The simulation tests for four cases investigate the impacts of different fracture geometries and the contribution of the natural fractures on well performance. The simulation results for four cases are presented in Fig. 3.

As illustrated in Fig. 3, the cumulative oil and gas production increase as the fracture geometries become complex. When there are 500 natural fractures in the model, the cumulative oil and gas production increase by 1.5% and 6.8%, respectively, compared to the non-planar case. As 1,000 natural fractures exist in one set in the model, the cumulative oil and gas production is 2.8% and 11.4% higher, respectively. If 1,000 natural fractures set in two sets, the cumulative oil and gas production can be as high as 5.0% and 14.0%, respectively, reflecting a significant impact.

That is, complex fracture geometries have a positive influence on the well performance in tight reservoirs. When the number of natural fractures in one set increases from 500 to 1,000, more natural fractures connect to hydraulic fractures, leading to the increase in the cumulative production. When 1,000 natural fractures change from one set to two sets, it can be found that there are more natural fractures connecting to hydraulic fractures and also more natural fractures connecting each other. Figure 4 depicts the difference of pressure distribution. As shown, the more complex the fracture geometries are, the more overlaps between the neighboring wells. The pressure of Case 4 is closer to the minimum value (color is closer to purple). The difference of average pressure of four cases is plotted in Fig. 4(e) to better present the pressure drawdown in a 30-year period. It can be seen that the pressure decreases faster when the fracture geometries become complex, especially at the beginning of production time (5 years).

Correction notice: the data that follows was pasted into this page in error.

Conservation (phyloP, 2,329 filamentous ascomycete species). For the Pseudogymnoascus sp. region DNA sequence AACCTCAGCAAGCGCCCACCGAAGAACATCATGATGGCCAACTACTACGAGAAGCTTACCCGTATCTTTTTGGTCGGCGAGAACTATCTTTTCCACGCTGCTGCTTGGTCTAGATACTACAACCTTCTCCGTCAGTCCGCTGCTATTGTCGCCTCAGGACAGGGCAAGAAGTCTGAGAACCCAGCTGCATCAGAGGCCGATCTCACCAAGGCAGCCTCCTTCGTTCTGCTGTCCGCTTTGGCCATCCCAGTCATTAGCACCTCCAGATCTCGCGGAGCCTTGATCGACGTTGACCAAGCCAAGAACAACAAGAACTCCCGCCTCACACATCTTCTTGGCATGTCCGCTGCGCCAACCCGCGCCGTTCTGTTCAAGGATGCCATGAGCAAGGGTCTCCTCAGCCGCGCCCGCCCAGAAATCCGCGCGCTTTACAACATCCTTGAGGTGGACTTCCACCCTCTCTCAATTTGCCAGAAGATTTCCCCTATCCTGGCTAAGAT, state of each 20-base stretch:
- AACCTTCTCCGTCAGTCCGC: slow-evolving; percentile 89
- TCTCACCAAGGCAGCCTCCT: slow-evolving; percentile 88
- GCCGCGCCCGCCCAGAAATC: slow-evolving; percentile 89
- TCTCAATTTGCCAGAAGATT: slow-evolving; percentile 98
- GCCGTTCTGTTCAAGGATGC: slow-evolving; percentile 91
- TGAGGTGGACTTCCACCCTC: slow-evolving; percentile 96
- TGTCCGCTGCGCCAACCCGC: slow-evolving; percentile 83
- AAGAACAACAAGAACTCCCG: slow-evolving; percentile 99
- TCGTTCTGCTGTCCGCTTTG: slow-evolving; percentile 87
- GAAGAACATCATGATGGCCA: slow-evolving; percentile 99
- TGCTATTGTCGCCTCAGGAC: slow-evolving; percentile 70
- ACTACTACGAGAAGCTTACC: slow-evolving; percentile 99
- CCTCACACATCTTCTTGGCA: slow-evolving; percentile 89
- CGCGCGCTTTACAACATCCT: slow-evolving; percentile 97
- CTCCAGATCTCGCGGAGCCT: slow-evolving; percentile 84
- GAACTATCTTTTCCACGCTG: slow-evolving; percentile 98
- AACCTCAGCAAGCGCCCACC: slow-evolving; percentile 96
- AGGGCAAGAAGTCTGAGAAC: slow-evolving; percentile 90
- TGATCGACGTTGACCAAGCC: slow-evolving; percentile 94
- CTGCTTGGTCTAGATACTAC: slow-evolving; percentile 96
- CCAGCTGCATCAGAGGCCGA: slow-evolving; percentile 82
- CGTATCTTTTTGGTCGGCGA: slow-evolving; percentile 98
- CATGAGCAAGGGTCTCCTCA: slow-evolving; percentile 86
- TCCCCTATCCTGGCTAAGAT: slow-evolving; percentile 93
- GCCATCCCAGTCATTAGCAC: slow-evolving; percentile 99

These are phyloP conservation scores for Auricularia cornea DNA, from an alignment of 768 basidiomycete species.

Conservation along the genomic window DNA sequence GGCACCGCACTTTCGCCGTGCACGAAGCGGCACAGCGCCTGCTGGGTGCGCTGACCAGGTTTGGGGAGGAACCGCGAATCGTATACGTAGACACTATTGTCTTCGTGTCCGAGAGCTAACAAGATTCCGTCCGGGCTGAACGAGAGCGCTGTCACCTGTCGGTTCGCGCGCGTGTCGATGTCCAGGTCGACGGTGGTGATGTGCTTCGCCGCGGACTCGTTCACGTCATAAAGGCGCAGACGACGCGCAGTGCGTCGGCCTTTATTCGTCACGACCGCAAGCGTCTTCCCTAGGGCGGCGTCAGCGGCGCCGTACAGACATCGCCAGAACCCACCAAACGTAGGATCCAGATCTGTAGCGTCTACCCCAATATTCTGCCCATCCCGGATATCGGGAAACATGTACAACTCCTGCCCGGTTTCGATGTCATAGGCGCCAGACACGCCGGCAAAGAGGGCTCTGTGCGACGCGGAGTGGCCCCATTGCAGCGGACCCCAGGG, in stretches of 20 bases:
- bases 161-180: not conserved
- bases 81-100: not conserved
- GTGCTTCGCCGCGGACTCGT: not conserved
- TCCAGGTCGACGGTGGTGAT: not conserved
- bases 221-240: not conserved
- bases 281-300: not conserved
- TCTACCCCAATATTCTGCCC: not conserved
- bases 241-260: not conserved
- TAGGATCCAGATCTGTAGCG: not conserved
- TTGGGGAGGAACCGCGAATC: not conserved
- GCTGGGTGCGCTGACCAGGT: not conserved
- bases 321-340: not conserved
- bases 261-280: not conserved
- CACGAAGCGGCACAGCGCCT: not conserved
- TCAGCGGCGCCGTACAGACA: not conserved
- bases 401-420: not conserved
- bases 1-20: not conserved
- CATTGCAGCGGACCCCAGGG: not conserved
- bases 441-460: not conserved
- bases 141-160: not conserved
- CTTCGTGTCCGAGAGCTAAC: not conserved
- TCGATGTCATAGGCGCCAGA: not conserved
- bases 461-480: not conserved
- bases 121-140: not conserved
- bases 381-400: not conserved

Figure 4 depicts the difference of pressure distribution. As shown, the more complex the fracture geometries are, the more overlaps between the neighboring wells. The pressure of Case 4 is closer to the minimum value (color is closer to purple). The difference of average pressure of four cases is plotted in Fig. 4(e) to better present the pressure drawdown in a 30-year period.

Figure 4. Pressure distribution for four cases at the end of 30 years. (a) Non-planar hydraulic fractures; (b) Non-planar hydraulic fractures with 500 NF; (c) Non-planar hydraulic fractures with 1,000 NF in one set; (d) Non-planar hydraulic fractures with 1,000 NF in two sets; (e) Difference of average pressure of four cases.

In addition, the difference of pressure distribution for four cases in Fig. 4 shows that the drainage area becomes larger as the fracture geometries become complex. Hence, the increase in the cumulative production is more obvious. The fluid flows more easily from the formation to the wellbore due to the more connected networks.